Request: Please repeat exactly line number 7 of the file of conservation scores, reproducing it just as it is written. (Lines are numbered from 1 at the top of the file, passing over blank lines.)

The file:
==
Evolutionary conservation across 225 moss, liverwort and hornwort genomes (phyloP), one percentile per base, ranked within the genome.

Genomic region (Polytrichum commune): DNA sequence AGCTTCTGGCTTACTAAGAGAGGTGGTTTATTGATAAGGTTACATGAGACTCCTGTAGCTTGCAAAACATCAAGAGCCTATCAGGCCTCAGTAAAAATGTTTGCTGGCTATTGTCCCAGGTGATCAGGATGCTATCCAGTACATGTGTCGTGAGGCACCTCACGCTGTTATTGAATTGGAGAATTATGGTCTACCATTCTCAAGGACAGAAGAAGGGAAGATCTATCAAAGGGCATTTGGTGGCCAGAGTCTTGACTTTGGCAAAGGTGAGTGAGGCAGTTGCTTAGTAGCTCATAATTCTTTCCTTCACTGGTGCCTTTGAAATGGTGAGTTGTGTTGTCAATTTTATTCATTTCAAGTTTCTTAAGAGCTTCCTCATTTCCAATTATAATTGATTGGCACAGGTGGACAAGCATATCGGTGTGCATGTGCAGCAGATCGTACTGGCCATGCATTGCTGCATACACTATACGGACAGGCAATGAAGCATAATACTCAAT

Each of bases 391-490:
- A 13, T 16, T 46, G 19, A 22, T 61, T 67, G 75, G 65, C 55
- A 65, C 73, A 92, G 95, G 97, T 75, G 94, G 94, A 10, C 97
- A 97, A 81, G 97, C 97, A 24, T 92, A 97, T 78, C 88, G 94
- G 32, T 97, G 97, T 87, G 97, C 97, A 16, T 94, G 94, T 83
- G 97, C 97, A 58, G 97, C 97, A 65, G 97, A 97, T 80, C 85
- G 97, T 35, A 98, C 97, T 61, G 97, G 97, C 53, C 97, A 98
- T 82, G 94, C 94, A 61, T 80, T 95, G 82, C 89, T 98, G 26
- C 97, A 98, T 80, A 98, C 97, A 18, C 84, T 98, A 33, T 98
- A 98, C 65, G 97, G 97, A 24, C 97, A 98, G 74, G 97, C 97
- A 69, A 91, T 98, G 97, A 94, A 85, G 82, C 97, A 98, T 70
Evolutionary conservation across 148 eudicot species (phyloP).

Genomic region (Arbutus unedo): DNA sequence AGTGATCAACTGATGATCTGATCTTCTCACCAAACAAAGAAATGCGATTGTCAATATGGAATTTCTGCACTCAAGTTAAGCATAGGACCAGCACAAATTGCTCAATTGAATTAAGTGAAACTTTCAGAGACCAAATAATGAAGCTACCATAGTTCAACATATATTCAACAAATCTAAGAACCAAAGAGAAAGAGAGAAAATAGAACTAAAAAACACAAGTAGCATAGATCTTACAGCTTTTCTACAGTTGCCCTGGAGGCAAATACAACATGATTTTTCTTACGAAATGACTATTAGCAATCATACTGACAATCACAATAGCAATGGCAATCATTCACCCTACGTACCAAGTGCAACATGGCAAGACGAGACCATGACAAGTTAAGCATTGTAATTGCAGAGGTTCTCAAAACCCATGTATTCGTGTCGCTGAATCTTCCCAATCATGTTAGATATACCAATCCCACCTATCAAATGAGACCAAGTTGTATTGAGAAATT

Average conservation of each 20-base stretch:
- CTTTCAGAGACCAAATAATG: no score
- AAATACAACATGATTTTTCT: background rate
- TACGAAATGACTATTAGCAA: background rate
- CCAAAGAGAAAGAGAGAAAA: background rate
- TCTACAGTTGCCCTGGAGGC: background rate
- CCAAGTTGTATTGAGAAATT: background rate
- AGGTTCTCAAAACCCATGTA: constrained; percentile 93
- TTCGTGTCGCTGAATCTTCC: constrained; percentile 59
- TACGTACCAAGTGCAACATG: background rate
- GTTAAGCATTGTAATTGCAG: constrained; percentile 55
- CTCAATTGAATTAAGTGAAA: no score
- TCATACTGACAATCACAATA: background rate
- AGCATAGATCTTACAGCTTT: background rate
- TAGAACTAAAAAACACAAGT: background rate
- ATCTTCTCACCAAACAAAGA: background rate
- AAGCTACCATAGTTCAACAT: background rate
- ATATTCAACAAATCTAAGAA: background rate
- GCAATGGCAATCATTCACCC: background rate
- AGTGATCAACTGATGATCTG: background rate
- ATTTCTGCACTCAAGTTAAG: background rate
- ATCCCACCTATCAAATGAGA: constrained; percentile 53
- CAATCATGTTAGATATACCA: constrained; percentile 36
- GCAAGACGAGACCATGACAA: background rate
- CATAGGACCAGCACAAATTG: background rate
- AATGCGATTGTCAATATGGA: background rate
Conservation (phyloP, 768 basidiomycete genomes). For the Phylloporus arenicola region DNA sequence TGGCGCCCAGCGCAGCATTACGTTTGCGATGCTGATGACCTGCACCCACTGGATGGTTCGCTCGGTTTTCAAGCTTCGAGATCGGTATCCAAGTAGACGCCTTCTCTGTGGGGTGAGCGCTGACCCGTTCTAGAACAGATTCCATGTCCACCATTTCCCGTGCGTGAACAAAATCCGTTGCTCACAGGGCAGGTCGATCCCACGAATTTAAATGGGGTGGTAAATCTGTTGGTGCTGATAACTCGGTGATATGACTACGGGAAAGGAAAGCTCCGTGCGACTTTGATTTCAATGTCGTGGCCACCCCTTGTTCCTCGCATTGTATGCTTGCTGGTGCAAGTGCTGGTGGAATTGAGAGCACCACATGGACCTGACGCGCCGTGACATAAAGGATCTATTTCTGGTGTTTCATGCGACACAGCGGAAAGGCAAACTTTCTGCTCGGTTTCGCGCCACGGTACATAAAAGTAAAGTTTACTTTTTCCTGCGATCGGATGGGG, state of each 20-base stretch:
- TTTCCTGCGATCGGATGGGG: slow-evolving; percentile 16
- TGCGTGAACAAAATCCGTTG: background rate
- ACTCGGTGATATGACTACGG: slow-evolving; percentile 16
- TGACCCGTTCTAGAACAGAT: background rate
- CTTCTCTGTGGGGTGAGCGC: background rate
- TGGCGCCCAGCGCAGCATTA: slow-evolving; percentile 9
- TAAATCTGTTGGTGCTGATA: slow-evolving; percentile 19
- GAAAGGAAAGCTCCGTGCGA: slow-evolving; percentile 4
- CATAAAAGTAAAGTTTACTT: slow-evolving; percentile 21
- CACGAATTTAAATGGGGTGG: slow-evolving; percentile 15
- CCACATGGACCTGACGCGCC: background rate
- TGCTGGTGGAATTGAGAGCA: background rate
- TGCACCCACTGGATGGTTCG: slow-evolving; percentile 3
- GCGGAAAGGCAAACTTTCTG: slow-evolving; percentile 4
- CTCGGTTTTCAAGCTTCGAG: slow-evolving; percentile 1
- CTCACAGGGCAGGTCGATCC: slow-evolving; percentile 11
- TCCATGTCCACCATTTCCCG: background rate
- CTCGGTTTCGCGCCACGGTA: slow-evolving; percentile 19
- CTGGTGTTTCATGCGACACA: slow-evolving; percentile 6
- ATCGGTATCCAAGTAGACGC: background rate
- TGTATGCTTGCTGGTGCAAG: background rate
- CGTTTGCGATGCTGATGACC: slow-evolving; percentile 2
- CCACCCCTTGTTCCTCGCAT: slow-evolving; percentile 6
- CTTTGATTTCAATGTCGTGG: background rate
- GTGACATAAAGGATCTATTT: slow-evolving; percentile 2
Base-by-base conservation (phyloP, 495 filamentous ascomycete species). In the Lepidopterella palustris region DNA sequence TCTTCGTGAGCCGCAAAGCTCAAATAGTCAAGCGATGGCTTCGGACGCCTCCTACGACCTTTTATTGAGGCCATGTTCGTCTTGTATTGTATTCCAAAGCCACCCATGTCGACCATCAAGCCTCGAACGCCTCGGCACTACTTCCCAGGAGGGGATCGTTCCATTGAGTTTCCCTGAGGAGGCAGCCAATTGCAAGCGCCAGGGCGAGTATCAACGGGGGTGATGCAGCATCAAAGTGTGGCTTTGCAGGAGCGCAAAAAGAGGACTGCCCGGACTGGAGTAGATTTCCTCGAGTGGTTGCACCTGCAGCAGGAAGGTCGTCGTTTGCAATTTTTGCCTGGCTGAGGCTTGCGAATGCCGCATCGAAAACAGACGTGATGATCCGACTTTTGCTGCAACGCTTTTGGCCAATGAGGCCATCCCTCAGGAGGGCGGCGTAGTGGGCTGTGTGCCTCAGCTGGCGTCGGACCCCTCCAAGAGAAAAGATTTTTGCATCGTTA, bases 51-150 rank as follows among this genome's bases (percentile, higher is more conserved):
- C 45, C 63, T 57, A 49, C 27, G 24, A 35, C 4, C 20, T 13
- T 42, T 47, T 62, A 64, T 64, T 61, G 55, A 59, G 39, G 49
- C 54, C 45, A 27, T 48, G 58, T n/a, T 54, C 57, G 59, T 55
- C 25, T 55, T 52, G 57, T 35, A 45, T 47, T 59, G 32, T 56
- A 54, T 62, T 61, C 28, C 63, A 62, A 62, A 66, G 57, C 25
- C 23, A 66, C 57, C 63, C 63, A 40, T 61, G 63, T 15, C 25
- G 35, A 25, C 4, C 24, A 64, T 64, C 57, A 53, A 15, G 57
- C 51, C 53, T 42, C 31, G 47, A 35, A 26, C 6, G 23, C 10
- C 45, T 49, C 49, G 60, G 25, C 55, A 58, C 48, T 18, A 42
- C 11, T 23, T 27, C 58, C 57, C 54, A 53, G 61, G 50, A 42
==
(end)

- G 32, T 97, G 97, T 87, G 97, C 97, A 16, T 94, G 94, T 83